Russia makes Gulag history required reading

Alexander Solzhenitsyn’s “The Gulag Archipelago’’ was banned by Soviet censors. Alexander Solzhenitsyn’s “The Gulag Archipelago’’ was banned by Soviet censors. (UPI/ File 1975)
Associated Press / September 10, 2009

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MOSCOW - Russia has made a once-banned book recounting the brutality and despair of the Soviet Gulag required reading in the country’s schools.

The Education Ministry said excerpts of Alexander Solzhenitsyn’s 1973 epic “The Gulag Archipelago’’ have been added to the curriculum for high-school students. The three-volume book was banned by Soviet censors, sparking Solzhenitsyn’s retreat into exile.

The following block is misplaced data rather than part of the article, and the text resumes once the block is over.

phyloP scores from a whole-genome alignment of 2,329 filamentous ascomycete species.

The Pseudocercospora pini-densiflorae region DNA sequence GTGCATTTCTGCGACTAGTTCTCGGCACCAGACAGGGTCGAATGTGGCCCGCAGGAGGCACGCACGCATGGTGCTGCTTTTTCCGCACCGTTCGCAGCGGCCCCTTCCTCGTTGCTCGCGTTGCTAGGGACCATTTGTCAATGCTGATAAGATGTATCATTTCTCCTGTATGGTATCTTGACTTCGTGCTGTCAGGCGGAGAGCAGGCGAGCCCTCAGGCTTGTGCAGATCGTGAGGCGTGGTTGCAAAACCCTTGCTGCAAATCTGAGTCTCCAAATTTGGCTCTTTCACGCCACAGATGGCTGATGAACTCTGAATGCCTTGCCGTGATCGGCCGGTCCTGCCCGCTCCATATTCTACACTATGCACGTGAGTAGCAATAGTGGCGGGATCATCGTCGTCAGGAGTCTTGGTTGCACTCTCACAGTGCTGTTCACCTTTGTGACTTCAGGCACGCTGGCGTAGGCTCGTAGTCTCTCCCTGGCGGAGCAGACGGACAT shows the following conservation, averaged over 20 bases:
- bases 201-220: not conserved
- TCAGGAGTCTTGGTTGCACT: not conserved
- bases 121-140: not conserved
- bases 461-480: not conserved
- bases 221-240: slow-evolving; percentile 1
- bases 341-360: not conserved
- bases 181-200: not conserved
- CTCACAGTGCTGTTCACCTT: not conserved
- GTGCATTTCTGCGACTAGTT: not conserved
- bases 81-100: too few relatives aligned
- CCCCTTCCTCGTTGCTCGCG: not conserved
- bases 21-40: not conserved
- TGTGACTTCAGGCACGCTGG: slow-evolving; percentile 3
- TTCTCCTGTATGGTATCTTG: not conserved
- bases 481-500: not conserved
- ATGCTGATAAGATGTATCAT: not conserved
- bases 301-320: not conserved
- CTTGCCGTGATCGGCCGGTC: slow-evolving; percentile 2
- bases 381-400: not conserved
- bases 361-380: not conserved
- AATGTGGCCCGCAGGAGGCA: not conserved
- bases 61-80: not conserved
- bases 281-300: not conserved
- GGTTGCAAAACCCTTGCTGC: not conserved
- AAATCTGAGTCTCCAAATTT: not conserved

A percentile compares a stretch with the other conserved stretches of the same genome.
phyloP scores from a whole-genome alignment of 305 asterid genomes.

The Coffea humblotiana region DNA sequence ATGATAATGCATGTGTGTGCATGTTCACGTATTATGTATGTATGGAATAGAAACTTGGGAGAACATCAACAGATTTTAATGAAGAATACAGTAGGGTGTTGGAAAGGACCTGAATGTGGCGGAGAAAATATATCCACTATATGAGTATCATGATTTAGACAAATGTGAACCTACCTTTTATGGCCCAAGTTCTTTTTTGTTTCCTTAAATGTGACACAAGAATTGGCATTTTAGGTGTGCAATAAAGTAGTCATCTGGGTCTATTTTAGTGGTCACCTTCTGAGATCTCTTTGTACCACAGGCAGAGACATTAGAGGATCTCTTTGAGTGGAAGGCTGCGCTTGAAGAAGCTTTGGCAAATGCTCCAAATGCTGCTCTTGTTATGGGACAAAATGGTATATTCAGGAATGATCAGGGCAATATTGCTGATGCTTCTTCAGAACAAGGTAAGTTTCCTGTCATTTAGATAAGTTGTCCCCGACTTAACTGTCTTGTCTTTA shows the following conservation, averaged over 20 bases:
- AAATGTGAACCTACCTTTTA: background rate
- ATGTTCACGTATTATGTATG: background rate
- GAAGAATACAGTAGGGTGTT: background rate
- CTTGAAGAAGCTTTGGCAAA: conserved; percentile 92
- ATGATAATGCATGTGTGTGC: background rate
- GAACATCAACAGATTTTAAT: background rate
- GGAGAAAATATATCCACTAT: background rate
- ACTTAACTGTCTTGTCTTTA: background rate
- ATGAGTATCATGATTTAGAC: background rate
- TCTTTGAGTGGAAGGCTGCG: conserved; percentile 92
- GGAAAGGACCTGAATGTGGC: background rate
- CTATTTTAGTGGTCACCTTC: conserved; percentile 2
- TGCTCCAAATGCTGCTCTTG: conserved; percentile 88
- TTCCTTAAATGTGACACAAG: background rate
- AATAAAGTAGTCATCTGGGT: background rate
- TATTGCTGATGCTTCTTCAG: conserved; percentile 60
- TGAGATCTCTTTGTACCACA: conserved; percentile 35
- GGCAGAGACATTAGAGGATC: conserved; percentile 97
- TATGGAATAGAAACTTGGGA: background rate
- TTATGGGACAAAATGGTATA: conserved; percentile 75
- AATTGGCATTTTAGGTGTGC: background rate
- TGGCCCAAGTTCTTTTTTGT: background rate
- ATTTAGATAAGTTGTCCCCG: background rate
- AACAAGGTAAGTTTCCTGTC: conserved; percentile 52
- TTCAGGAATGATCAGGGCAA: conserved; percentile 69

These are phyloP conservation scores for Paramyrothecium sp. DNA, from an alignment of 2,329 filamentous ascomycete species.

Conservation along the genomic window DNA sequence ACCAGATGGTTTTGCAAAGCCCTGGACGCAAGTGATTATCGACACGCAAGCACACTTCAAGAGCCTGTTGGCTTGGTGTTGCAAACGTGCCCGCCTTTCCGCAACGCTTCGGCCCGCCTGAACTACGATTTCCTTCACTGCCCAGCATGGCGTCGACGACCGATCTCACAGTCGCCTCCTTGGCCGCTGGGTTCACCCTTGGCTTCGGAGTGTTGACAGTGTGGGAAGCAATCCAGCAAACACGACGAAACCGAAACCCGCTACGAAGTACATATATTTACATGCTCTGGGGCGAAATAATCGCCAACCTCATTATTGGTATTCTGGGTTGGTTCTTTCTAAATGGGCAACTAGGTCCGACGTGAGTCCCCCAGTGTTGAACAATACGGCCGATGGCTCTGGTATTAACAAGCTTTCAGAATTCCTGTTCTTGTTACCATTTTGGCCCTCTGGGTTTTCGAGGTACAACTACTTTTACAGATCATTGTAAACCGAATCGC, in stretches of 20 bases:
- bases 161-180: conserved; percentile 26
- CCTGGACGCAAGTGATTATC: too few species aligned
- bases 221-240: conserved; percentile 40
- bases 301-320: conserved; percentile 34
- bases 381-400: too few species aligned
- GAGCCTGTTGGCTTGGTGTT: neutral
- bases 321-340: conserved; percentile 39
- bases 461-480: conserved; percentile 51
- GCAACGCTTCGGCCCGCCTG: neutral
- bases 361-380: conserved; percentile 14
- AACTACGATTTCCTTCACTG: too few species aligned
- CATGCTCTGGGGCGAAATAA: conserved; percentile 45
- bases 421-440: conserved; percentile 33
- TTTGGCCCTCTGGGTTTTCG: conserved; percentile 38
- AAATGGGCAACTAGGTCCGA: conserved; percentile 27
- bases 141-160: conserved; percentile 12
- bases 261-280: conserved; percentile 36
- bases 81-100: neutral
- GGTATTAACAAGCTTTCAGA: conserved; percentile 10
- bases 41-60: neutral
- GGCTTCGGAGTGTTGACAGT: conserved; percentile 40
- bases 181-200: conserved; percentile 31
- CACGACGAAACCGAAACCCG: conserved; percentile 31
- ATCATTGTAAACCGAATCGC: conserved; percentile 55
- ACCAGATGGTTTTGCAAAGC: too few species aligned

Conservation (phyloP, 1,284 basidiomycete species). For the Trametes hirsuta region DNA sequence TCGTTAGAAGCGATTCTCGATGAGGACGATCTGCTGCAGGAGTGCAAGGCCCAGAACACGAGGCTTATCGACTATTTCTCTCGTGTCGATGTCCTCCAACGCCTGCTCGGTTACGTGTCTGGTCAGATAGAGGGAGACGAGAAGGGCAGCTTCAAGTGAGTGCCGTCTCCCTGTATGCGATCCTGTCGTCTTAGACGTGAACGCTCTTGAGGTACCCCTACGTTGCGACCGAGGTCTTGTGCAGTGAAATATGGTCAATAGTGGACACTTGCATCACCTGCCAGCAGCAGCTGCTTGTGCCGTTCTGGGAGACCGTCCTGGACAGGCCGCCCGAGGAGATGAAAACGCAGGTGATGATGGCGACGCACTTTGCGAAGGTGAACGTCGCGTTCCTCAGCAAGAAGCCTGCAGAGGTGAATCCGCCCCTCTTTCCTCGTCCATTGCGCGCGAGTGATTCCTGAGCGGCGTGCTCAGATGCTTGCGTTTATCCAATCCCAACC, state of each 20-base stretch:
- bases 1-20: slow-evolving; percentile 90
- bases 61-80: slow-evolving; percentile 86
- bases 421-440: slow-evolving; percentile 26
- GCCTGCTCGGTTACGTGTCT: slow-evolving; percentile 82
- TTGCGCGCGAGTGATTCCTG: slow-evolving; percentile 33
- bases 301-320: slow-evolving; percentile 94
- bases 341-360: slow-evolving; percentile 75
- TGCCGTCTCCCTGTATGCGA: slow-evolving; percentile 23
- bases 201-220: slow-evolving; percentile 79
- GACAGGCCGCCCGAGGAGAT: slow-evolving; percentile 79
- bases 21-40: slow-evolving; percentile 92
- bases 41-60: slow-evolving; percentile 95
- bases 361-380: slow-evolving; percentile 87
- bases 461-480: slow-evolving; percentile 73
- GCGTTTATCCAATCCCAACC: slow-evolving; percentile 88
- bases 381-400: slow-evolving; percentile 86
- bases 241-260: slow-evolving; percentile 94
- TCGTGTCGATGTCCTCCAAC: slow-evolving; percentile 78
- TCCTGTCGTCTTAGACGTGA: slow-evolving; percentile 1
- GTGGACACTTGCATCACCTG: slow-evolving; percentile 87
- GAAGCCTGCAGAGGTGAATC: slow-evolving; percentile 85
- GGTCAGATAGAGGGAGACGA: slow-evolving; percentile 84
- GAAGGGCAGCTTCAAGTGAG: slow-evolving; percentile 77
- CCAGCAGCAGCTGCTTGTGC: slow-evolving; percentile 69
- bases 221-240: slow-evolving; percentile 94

The decision announced yesterday was taken because of “the vital historical and cultural heritage on the course of 20th-century domestic history’’ contained in Solzhenitsyn’s work, the ministry said. The move comes despite Russian moves over the past decade to restore some Soviet symbols and, liberals say, glorify Soviet dictator Josef Stalin.

It was not clear whether the addition of the book would apply to the academic year that began Sept. 1.

It is thought more than a million Russians perished in the Gulag, a sprawling network of secret prison and labor camps created by Soviet leader Vladimir Lenin and expanded by Stalin.

“The Gulag Archipelago’’ was published in the West in 1973, and circulated in the Soviet Union via amateur publishing houses thereafter.